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Old Sparky
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Postby Old Sparky » Mon Jun 28, 2004 3:24 am

I think the way to go is to treat all acquired equipment as having the potential for malfunction, breaking, being used up, or just being unavailable for the duration of a session.

"Sorry, your flashlight's batteries are dead... and the bulb burned out... and the switch needs to be replaced. You can have it back in working order next time we play."

If its part of the character's standard --always on him-- equipment, then he has to pay for it in Power Points. This pretty much minimalizes breakage and malfunction chances, too unless appropriately flawed.

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Postby d4 » Mon Jun 28, 2004 4:30 am

Old Sparky wrote:I think the way to go is to treat all acquired equipment as having the potential for malfunction, breaking, being used up, or just being unavailable for the duration of a session.

that's pretty much the definition of the Device flaw as is. or were you thinking of something even more limiting that normal?

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Postby Marshal Law » Mon Jun 28, 2004 4:38 am

Some fantasy characetrs travel exceedingly light, but others carry backpacks full of useful items.

So you could always rename the gadgets power as "Mundane equipment", representing how much of a pack-rat the character is.
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Postby Dr. Nuncheon » Mon Jun 28, 2004 6:08 am

One of my players asked this about a car - he knew that he could basically use it in his secret ID, but not his hero ID. (The example I used was Batman - Bats paid points for the Batmobile, but Bruce Wayne got his garage full of cars for 'free'.)

He wanted to know could he drive to the crime scene, etc or did he have to park and take a bus. I told him "The car is for your secret ID - use it when it makes sense. If it starts to infringe on points territory - especially since another character is paying points for his motorcycle - you'll have the option of paying points or the car will get trashed."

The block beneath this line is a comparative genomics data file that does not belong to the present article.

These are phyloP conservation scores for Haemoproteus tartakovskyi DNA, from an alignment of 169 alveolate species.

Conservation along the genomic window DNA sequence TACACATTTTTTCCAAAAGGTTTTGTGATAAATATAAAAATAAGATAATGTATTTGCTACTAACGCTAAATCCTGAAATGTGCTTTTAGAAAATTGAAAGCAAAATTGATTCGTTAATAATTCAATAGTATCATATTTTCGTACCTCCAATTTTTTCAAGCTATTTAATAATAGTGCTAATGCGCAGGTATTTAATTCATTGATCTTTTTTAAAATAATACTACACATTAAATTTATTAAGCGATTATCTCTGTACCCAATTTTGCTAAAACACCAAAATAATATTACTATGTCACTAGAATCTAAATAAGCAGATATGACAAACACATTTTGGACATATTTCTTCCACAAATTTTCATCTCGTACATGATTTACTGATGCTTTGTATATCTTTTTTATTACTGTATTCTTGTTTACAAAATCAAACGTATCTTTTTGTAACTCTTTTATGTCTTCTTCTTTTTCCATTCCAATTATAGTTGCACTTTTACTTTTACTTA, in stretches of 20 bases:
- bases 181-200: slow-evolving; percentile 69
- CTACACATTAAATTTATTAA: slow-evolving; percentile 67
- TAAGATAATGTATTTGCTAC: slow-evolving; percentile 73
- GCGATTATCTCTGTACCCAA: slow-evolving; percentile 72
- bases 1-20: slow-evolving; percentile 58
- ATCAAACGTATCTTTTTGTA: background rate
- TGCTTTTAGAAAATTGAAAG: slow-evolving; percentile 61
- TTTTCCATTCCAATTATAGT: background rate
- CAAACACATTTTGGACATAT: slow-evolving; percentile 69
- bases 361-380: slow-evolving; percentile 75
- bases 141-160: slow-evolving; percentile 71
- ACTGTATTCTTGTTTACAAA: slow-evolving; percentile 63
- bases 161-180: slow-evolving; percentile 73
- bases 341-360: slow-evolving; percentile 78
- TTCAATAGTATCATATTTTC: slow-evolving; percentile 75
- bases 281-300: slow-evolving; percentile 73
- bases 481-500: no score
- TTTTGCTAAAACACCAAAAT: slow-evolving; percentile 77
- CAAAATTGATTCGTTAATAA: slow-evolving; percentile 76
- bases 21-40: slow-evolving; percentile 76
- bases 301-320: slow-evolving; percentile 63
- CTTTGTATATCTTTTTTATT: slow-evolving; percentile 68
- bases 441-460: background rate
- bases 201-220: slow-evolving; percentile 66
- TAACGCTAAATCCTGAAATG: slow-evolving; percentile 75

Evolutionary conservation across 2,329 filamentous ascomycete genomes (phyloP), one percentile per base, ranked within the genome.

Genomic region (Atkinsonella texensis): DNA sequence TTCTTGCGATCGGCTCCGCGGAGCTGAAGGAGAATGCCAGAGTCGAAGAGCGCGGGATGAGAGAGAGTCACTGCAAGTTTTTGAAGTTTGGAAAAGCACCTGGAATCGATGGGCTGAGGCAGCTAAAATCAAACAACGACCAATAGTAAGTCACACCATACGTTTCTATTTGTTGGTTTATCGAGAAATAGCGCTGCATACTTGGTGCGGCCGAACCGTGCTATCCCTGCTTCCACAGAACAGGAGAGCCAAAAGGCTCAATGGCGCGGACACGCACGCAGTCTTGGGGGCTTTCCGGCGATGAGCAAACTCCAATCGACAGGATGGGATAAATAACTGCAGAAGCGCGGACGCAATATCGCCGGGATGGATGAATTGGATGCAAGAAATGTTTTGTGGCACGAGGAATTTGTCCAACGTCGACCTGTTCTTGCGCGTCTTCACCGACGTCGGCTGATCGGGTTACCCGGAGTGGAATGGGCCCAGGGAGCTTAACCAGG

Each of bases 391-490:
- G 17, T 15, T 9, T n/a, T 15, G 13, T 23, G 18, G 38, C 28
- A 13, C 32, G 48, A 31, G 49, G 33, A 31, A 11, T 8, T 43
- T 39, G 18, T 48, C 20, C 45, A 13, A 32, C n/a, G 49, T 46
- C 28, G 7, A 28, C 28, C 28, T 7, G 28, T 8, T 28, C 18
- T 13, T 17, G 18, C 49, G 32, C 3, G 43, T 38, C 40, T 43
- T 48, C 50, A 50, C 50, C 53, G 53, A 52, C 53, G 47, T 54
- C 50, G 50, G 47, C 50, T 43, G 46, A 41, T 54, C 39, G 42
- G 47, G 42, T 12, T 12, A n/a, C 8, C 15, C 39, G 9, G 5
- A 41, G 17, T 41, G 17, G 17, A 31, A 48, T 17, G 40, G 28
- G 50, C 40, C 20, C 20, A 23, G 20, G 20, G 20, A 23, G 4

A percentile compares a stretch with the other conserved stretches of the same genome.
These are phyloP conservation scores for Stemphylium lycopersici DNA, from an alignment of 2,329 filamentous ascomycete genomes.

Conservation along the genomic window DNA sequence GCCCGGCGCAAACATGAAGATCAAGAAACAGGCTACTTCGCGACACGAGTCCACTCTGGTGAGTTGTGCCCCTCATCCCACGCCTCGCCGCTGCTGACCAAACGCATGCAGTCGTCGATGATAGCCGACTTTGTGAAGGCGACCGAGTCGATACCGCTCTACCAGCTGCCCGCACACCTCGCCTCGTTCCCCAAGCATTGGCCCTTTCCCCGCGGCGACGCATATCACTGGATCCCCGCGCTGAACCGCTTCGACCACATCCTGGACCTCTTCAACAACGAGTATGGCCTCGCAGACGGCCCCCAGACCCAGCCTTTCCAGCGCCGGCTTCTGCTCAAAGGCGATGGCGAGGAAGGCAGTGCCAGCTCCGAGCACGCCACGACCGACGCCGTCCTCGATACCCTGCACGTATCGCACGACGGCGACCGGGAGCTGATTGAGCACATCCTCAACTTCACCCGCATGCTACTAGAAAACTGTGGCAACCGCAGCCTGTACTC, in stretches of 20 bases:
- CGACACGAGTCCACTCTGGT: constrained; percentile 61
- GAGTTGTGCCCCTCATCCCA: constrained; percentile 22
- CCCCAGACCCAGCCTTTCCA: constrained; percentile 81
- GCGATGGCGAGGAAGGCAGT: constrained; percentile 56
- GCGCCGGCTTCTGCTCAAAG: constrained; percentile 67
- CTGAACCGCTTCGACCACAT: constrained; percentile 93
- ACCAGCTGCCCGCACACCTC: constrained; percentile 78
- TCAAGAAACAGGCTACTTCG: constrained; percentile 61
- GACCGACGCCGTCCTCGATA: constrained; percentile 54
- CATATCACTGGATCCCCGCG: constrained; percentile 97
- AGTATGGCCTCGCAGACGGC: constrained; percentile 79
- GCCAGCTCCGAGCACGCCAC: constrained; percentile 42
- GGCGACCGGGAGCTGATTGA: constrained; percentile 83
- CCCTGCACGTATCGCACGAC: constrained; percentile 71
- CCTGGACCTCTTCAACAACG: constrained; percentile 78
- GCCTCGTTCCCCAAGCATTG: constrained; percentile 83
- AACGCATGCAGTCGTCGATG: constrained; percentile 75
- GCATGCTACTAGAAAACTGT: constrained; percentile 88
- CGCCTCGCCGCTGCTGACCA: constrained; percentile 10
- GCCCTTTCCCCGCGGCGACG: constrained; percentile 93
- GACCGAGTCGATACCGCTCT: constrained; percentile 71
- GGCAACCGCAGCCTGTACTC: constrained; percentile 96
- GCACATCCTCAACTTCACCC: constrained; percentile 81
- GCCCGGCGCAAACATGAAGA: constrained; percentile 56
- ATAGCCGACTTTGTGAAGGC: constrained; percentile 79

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Postby farik » Mon Jun 28, 2004 7:40 am

We were discussing the use of create object to create mundane tools and equipment that had no benefit in combat and the use of a feat was considered.

Feat
"Well Equipped"
The character has access to a seemingly limitless supply of utility items that provide no combat or skill bonuses.

It could also be used as a power stunt on Gadgets to represent all the gear a person has that isn't worth spending a Hero Point on.

my $0.02
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Postby DrObvious » Mon Jun 28, 2004 7:50 am

My rule is: "Could you purchase it IRL on an average person's salary? Is it a non-combat item? If yes to both, then you have it. If not, you need to buy it."

I would let a hero have a car to get to a crime scene, but they wouldn't be able to use it for any tactical/combat useages. This is purely an OOC convention, enforced OOC.
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Old Sparky
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Postby Old Sparky » Mon Jun 28, 2004 8:02 am

DrObvious wrote:My rule is: "Could you purchase it IRL on an average person's salary? Is it a non-combat item? If yes to both, then you have it. If not, you need to buy it."

I would let a hero have a car to get to a crime scene, but they wouldn't be able to use it for any tactical/combat useages. This is purely an OOC convention, enforced OOC.


What about sporting equipment? An aluminum baseball bat is easily affordable on an average person's salary. Its not a combat item, but certainly can be used with decent combat effectiveness. So which side does that fall on?

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Postby DrObvious » Mon Jun 28, 2004 8:42 am

If he plans on using it in combat, then he has to purchase it with PP. If its a spur of the moment pick up in a battle at Dick's, its an impromptue weapon.

Its not a realism thing, its a play balance thing.